You can hear the wedding bells already. Friends and family gathered together to witness your big day. The limousine ride, the toasts, wedding cake and the first dance -- it's all coming together for the perfect day. But wait! Before you say "I do," there are a number of important things that you and your future spouse must do to become officially married. Many newlyweds overlook the fact that a marriage is a legal contract. Two individuals merge all they have into a new legal entity or partnership. While many couples often focus on the big day and all of the events surrounding the ceremony and reception, there are a number of legal steps that newlyweds must consider as part of the process.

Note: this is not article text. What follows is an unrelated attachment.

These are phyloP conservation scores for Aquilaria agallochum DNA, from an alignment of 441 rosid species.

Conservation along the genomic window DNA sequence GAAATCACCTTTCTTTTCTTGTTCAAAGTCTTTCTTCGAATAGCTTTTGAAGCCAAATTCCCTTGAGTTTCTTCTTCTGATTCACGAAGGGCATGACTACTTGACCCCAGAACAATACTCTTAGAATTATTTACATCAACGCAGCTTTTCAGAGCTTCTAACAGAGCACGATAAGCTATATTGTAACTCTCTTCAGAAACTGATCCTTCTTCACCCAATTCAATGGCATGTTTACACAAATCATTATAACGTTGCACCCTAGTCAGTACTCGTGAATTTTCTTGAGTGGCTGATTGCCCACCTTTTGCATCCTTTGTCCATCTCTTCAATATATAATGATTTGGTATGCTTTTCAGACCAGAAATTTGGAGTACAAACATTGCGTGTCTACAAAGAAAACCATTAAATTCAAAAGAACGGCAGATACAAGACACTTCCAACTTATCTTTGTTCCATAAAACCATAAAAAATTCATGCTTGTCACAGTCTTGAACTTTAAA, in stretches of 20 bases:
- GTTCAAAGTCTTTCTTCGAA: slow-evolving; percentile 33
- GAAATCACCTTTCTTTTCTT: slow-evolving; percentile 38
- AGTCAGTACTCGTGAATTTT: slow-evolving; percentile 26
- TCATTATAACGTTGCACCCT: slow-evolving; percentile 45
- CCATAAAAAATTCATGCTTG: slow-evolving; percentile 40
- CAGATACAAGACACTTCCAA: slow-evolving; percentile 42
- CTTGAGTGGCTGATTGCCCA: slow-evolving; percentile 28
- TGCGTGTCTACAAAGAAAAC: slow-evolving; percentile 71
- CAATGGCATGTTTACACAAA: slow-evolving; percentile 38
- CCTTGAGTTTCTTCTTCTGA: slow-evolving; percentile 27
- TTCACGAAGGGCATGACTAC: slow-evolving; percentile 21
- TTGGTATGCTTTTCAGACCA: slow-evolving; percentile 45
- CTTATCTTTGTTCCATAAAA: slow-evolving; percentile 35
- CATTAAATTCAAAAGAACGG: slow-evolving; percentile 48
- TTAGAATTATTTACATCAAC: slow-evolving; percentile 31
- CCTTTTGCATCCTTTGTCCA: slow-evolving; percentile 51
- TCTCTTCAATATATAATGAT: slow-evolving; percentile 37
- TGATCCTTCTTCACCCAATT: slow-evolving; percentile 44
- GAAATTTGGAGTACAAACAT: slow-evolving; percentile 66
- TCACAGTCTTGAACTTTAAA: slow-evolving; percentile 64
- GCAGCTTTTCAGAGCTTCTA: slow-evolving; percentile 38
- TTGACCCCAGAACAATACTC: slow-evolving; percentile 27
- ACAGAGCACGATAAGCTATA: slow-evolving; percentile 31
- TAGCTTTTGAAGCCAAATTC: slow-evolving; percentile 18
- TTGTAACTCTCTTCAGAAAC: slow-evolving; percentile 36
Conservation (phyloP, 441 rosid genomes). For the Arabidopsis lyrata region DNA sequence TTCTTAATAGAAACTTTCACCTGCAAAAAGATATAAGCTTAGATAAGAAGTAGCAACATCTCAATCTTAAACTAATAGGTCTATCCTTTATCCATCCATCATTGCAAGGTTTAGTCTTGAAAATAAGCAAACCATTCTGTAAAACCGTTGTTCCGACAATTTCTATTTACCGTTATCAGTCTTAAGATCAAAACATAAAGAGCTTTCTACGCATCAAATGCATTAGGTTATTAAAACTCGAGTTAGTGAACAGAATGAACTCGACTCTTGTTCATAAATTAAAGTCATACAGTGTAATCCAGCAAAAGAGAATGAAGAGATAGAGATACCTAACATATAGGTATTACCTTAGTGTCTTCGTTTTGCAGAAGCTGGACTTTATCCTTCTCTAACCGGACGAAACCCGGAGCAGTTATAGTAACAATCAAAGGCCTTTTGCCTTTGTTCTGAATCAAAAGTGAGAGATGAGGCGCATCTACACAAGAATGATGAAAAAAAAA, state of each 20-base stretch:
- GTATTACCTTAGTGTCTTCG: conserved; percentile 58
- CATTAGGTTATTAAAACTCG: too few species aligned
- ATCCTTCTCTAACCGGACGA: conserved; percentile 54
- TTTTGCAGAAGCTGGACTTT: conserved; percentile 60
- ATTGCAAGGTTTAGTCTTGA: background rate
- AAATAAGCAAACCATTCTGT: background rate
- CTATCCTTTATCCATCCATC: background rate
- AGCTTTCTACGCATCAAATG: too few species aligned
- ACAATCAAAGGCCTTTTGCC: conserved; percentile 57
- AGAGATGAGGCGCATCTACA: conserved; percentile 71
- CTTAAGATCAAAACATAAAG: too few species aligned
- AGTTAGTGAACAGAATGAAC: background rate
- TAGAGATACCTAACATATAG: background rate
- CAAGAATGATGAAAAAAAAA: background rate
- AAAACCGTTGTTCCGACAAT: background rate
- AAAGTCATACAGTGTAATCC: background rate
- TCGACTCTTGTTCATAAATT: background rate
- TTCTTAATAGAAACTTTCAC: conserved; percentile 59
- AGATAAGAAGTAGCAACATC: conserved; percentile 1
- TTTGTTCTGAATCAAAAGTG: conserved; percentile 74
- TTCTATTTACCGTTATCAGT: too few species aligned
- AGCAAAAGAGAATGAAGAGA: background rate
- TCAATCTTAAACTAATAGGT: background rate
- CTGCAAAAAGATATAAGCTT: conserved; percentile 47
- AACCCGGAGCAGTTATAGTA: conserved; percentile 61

To help you and your partner have a worry-free wedding day, here's a prenuptial checklist from FindLaw.com with legal items to consider as you merge your households into one. Changing names It's often one of the first big dilemmas facing a new bride: Keep your maiden name, or take his last name? It's a big decision, because if you decide to change your legal name, it means changing your name on everything from your driver's license to stock certificates. While thinking this through, also think about the last names of children you may have in the future. Marriage requirements Each province has its own requirements for couples wishing to be married, some of which include: marriage licenses, blood tests or residency requirements. Make sure you and your future spouse know what the requirements are in your province, and have fulfilled all marriage requirements before the big day. If either you or your future spouse has been married before, make sure you have obtained all legal documents to ensure that your new marriage is valid and legal in the eyes of your province. Marriage ceremonies Most provinces have legal requirements pertaining to the marriage ceremony itself, including who may perform the marriage ceremony and whether witnesses are required. Check with your city or province or provincial government website about these requirements. Prenuptial agreements A prenuptial or pre-marriage agreement can help define the property and financial rights and obligations of marrying spouses, including what will happen if the marriage ends. If you are considering entering into a prenuptial agreement, you should be aware of the legal requirements that must be met in order for the agreement to be considered valid and enforceable. Marriage, money and property In a recent, national consumer survey by FindLaw.com, the topic of money came in second, tied with having and raising children, as the topic that most led to a fight among married 18- to 34-year-olds. When you get married, your property and finances will, to a certain extent, merge with those of your spouse. Based on the laws of the province in which you marry and/or intend to establish your permanent residence, you should become familiar with what is and is not considered marital or "community" property, and understand how to keep certain assets as separate property. You also should become familiar with your obligations as a new spouse in taking on the debts and tax liabilities of your partner, and agree on how you're going to handle finances as a newly married couple. Wedding day contracts In preparing for your big day, you will sign a number of contracts for items such as wedding day photos, the reception hall and a honeymoon package. Now is a good time to start working together as a team to carefully identify credible wedding day vendors, to negotiate these contracts together, and to decide in advance how you will handle a problem if something goes wrong. Will and health care directives As you and your new spouse work together on merging your finances and assets, now is a good time to write a will together that also incorporates end-of-life health care directives. This is especially important for previously married individuals who may be merging families together.